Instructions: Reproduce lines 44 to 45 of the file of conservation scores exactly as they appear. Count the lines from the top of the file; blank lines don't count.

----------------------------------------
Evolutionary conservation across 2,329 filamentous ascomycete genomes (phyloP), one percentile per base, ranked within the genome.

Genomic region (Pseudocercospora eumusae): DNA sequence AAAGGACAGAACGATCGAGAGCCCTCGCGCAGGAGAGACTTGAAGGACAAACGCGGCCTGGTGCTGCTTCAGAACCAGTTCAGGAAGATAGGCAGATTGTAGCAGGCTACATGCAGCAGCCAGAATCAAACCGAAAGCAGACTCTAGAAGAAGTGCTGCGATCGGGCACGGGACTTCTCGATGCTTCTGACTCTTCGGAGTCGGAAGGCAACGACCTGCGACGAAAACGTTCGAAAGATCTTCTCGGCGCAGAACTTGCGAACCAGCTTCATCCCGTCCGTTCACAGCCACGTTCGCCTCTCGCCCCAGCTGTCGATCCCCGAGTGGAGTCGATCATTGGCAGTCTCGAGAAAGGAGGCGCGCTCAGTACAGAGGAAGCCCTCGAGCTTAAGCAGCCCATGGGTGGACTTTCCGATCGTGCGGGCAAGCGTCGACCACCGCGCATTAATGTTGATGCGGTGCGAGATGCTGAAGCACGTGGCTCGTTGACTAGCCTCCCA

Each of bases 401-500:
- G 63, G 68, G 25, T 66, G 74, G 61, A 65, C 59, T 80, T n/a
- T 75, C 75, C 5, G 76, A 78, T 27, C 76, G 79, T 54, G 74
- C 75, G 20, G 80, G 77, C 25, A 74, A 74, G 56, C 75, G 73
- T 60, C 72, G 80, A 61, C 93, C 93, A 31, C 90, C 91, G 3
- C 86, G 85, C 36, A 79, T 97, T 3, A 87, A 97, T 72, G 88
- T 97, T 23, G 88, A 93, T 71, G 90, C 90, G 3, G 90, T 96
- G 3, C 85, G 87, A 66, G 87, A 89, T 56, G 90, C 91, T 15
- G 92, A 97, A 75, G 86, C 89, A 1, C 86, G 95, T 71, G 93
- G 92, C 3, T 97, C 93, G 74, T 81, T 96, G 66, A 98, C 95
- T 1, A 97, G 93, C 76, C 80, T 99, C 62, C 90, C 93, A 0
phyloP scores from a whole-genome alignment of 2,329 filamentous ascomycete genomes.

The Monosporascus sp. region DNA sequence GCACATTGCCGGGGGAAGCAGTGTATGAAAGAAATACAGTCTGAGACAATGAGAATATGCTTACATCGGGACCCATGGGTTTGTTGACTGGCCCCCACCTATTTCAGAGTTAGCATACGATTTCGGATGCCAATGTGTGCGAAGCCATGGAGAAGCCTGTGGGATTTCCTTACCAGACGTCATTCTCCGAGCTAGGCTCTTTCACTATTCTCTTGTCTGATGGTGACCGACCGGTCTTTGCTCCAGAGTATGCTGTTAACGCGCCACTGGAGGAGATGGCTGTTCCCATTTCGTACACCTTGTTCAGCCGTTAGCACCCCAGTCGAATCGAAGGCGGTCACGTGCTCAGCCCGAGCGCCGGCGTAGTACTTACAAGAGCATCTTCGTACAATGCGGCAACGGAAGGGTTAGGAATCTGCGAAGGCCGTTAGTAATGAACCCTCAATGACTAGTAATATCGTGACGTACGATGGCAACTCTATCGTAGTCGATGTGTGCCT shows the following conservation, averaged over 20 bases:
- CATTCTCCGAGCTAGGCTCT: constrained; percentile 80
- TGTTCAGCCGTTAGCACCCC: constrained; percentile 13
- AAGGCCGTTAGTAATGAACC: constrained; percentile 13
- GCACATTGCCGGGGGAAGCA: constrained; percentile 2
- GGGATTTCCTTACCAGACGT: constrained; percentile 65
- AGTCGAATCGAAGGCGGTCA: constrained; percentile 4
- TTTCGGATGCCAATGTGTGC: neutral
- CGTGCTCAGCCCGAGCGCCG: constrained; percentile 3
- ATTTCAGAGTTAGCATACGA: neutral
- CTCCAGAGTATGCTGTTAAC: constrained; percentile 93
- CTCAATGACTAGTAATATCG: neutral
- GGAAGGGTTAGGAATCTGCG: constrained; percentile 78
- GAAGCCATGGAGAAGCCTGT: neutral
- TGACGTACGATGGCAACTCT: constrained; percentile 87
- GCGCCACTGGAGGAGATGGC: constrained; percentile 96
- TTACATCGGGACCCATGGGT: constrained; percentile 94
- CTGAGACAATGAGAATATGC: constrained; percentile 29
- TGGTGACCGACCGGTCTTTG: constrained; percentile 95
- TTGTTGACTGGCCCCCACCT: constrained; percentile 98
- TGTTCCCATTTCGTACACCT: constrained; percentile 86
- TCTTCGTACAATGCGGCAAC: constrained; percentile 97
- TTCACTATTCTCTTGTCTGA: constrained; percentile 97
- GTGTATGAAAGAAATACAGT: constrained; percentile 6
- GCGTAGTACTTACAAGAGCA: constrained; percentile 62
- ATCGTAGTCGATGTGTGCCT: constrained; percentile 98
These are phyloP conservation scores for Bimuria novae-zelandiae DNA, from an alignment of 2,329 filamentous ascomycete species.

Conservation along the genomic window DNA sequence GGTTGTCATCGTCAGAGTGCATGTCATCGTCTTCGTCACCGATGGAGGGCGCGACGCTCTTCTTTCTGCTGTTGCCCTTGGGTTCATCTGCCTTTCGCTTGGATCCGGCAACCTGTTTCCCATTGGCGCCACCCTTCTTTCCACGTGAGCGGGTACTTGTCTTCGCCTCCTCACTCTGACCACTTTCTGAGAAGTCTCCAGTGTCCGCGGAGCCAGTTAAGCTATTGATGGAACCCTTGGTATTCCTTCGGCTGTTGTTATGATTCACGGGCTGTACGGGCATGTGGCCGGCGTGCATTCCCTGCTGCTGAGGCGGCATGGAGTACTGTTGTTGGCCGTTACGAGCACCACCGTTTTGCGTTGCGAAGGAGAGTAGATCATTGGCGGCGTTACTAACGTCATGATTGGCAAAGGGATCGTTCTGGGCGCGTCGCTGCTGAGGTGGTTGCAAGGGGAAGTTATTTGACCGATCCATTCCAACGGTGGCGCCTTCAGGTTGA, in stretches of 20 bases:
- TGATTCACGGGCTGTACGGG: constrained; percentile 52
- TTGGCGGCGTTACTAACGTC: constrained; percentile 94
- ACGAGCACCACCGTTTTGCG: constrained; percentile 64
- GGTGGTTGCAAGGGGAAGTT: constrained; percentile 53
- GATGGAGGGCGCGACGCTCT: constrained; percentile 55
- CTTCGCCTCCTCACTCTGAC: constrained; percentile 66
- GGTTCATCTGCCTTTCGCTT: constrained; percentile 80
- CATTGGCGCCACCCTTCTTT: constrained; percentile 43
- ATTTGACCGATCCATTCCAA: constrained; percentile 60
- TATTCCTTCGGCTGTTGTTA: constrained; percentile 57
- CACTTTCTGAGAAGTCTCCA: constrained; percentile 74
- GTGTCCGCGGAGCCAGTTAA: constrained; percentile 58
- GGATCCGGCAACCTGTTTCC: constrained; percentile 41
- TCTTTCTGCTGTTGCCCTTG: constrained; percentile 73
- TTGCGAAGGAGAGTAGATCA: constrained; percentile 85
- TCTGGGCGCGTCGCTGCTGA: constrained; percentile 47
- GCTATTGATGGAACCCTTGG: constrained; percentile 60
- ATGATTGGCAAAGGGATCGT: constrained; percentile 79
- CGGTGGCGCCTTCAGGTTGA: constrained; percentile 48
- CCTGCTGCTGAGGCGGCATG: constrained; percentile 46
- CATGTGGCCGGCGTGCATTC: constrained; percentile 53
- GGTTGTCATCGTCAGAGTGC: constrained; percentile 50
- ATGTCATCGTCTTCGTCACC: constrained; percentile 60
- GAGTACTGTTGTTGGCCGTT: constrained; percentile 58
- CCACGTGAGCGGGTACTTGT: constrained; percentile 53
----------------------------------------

- TTGGCGGCGTTACTAACGTC: constrained; percentile 94
- ACGAGCACCACCGTTTTGCG: constrained; percentile 64